This week’s selected photo hangs on the wall at the Greater Astoria Historical Society in Queens.
The view looks north towards Bowery Bay from the community of Steinway, a “company town” in northern Astoria. A convenient old map matches the 1869 landscape above. Berrian’s Island is on the far left while Rikers Island is on the far right.
Where it was
Relying on an 1891 map for a view of the vicinity, Steinway appears to the north of Astoria, a unit within Long Island City (LIC), the short-lived municipality formed in 1875 with the merger of Dutch Kills, Hunters Point, Ravenswood, Astoria, and Steinway.
LIC was absorbed into New York City in 1898. It became just another neighborhood, but one whose name has “city” in it, preserving a small measure of civic independence. Other examples within NYC include Grant City on Staten Island; Starrett City in Brooklyn, and City Island and Co-op City in the Bronx. But LIC alone has the distinction of actually having been an incorporated city at one time.
The neighborhood of Steinway was founded around 1870, when William Steinway relocated his Steinway & Sons piano manufacturing firm to Luyster Creek. Steinway’s village housed nearly 400 workers in Victorian style townhouses along a street named after Steinway. The village had a free kindergarten, public library, and the Steinway Reformed Church at 41st Street and Ditmars Boulevard. Steinway also funded a trolley line linking the village to Astoria and the ferry to Manhattan. To the east of the village, Steinway funded North Beach, an amusement park that later became the site of LaGuardia Airport. The piano factory offers tours by reservation.
What’s there today
The only remnant of the tidal creek that separated Luyster Island and Berrian’s Island from the mainland of Queens is a channel flowing between the Steinway property and the Astoria Generating Station. With so much security around the power plant, the only publicly accessible point on its shoreline is a dead end on 19th Avenue one block west of 36th Street, where the avenue hits the stream.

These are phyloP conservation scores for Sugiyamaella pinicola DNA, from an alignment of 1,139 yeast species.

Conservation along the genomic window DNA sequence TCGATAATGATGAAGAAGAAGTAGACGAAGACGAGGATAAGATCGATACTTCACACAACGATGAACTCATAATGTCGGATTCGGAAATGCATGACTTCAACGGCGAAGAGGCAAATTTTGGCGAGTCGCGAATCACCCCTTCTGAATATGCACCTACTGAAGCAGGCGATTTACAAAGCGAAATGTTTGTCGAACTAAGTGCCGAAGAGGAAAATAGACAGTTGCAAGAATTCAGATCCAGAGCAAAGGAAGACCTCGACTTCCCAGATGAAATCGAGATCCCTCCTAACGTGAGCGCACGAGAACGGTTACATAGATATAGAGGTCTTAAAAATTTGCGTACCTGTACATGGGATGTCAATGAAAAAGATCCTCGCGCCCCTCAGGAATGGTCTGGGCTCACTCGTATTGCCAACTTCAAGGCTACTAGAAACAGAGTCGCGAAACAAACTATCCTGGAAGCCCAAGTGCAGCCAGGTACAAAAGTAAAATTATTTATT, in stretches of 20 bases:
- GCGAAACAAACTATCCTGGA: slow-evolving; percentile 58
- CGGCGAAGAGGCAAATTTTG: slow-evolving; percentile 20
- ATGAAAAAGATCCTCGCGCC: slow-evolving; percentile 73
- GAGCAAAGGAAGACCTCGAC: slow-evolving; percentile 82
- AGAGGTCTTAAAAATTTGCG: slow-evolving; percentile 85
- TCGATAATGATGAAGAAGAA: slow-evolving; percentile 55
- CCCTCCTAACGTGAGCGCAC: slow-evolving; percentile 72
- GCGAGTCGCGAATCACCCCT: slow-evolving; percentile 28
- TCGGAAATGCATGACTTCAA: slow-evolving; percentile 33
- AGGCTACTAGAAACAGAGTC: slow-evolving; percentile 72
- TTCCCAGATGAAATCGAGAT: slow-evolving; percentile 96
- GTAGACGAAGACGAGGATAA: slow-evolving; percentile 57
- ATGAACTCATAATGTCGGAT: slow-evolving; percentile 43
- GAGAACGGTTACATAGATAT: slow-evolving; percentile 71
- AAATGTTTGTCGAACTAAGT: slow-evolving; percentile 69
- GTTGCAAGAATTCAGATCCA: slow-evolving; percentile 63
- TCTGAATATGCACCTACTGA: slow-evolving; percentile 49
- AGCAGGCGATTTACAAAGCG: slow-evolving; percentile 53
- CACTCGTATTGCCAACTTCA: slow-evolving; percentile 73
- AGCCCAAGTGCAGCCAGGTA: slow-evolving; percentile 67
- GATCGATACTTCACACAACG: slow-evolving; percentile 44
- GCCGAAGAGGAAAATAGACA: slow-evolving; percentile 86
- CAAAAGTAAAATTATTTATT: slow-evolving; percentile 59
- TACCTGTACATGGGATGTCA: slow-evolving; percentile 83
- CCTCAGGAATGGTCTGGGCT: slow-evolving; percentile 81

I covered the pre-Steinway history of Luyster Creek and Bowery Bay including the nearby Steinway Mansion back in 2010 for Forgotten-NY.
Newtown Creek Alliance historian Mitch Waxman visited Luyster Creek in 2013, writing about its dangerously polluted water.
Since then, I learned a few additional elements about this forgotten corner of Queens, including the namesake of Berrian’s Island. At the stream’s western mouth was Berrian’s Island. The Berriens were French Huguenots who settled in the Netherlands and later relocated to New York. Settler Corneulius Berrien purchased the island in 1727 was buried on the island four decades later. The family cemetery has long disappeared and the island is fused to the mainland as part of the Astoria Generating Station.
What it could be
In 2011, the nonprofit organizations Green Shores NYC and Trust for Public Land proposed a waterfront plan for Long Island City and Astoria that would create a boat launch at the dead end of 19th Avenue at Luyster Creek.
Other than colorful renderings of the proposed dock, there has not been any momentum to push the project forward. In contrast to Newtown Creek, this stream is isolated from residential and commercial centers, far from public transportation, too close to security-risk sites, and severely polluted. The scene above will not likely become reality for a long time.
In the news:
DNAinfo reports on the difficulties involving land acquisition for Bushwick Inlet Park in Brooklyn.
This Sunday July 10 at 11 a. m., there will be free public tours of Flushing Meadows-Corona Park as part of the volunteer docent program.